Ex-Venezuela vice president charged with violating United States sanctions

Venezuela's Vice President Tareck El Aissami attends the swearing-in ceremony of the new board of directors of Venezuelan state oil company PDVSA in Caracas Venezuela

Justice Dept Charges Ex Venezuela Vice President for Violating Sanctions Regime REUTERS Marco Bello

Former Venezuelan Vice-President Tareck El Aissami has been criminally charged in NY federal court, accused of using his office to aid worldwide drug traffickers. El Aissami, Venezuela's former vice president, and Lopez Bello aren't in US custody.

The US Attorney for the Southern District of NY has charged former Venezuelan Vice President Tareck Zaidan El Aissami Maddah for violations of the Foreign Narcotics Kingpin Designation Act and US-imposed sanctions, the Department of Justice said in a press release on Friday.

Prosecutors claim Tareck Zaidan el Aissami Maddah and his business partner, Samark Lopez Bello, broke the law by taking the flights, including one on February 23 from Russian Federation to Venezuela.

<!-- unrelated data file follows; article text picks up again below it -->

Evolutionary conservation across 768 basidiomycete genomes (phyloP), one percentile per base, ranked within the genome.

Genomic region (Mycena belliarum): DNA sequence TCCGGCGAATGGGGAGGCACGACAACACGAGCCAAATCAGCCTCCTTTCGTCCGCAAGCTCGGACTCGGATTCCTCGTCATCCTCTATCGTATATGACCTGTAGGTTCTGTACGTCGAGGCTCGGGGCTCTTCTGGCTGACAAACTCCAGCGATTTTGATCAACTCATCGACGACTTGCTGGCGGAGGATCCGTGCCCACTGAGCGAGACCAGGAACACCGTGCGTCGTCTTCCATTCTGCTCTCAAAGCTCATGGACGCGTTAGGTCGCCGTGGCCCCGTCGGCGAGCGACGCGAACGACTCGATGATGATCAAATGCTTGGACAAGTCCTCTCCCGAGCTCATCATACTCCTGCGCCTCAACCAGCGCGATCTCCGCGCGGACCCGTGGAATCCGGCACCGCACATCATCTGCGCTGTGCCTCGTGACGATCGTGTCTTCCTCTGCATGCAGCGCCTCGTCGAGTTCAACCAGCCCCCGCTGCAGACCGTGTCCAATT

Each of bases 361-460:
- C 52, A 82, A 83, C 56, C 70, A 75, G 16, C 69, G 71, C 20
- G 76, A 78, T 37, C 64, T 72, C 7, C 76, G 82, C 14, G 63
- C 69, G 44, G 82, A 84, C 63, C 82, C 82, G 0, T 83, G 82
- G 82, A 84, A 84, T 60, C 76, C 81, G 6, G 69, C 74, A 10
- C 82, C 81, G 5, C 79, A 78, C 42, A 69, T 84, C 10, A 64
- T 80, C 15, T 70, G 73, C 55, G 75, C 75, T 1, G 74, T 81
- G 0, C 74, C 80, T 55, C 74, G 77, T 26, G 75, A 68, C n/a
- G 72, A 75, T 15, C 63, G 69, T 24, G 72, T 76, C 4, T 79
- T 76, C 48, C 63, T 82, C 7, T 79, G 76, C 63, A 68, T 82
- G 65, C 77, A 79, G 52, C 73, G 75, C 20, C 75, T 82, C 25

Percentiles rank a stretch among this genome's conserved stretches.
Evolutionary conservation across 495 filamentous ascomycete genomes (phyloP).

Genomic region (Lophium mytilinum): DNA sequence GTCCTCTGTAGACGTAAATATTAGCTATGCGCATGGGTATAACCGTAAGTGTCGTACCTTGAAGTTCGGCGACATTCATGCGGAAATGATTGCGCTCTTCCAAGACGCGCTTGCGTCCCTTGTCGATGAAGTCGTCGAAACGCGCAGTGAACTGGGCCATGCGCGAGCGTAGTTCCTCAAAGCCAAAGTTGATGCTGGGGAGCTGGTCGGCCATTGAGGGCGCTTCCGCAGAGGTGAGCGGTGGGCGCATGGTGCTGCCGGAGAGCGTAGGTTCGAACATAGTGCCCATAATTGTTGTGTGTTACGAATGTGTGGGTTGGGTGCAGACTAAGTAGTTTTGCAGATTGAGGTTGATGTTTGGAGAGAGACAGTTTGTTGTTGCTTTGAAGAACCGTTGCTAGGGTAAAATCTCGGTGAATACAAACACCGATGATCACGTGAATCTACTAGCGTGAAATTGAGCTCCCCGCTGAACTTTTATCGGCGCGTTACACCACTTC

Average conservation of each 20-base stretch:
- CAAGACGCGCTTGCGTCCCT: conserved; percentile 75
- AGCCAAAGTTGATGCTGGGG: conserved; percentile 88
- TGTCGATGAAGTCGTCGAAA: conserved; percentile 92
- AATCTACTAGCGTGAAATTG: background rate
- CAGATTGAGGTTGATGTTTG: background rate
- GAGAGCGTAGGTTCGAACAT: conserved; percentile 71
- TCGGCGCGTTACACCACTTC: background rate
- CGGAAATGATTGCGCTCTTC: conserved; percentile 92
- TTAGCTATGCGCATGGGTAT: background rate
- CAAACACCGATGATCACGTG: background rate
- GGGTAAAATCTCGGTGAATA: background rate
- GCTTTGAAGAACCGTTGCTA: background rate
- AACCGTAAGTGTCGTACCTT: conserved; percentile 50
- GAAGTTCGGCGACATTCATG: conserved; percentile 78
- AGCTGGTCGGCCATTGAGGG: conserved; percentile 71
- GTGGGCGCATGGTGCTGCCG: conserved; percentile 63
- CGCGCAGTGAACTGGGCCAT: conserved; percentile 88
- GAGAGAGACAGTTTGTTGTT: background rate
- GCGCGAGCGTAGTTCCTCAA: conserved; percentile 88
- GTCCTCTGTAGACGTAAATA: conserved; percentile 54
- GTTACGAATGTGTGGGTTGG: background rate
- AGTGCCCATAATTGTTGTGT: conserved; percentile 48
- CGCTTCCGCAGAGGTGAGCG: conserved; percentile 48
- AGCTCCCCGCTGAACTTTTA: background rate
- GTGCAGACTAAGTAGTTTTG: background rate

Two U.S. citizens, Victor Mones Caro and Alejandro Miguel Leon Maal, used U.S. companies to provide the Venezuelans with charter flights, allowing them to travel from their home country to Russia, Turkey and the Dominican Republic, according to prosecutors.

Even before the charges announced Friday, the USA has accused El Aissami of playing a major role in global drug trafficking, a charge he denies.

El Aissami, who is now Venezuela's Minister of Industry and National Production, allegedly used his position of power to engage in global drug trafficking, according to the release.

Venezuela's communications minister declined to comment.

In 2017, the US Office of Foreign Assets Control (OFAC) introduced sanctions against former Venezuelan Vice President under drug trafficking regulations.

As a result, El Aissami and Lopez Bello, both 44, were each already labeled a "Specially Designated Narcotics Trafficker" under the Kingpin Act.

In a statement, U.S. Attorney Geoffrey Berman in Manhattan said, "Enforcement of these sanctions is critical to the national security interests of the U.S".

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